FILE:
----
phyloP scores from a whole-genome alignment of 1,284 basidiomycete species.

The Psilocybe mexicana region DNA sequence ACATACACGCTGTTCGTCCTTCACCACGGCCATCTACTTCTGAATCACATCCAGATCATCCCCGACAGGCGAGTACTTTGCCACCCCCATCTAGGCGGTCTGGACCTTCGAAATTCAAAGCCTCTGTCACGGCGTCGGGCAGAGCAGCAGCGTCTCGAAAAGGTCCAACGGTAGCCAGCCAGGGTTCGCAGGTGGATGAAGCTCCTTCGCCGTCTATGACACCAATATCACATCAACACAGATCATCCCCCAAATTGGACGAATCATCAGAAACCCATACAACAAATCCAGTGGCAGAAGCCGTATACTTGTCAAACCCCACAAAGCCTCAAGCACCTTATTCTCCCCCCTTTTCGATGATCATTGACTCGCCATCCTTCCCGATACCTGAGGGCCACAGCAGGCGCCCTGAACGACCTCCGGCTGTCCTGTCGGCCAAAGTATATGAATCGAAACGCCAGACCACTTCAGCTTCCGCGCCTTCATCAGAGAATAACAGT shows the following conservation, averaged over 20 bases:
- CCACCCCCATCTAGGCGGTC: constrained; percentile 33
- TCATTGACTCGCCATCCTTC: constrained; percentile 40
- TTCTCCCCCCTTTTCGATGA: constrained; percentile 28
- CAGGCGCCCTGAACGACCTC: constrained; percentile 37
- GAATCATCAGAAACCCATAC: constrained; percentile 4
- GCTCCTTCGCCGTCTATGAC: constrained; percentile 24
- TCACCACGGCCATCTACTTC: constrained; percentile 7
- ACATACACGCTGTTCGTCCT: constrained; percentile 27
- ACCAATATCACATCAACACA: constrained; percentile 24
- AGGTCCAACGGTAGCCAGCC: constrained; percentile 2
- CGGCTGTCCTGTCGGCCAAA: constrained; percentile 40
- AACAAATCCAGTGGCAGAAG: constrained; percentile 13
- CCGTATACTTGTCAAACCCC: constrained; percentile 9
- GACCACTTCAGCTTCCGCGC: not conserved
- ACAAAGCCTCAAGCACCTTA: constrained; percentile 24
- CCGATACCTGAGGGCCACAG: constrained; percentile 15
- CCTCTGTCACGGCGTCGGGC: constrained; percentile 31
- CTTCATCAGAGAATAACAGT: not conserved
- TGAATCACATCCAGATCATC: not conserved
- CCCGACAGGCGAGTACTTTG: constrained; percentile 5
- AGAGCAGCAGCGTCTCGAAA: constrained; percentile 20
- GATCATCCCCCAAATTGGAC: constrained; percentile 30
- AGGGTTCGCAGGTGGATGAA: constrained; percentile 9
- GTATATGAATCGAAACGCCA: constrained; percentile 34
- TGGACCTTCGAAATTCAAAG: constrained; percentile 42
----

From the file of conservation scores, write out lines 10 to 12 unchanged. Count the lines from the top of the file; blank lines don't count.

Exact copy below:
- ACATACACGCTGTTCGTCCT: constrained; percentile 27
- ACCAATATCACATCAACACA: constrained; percentile 24
- AGGTCCAACGGTAGCCAGCC: constrained; percentile 2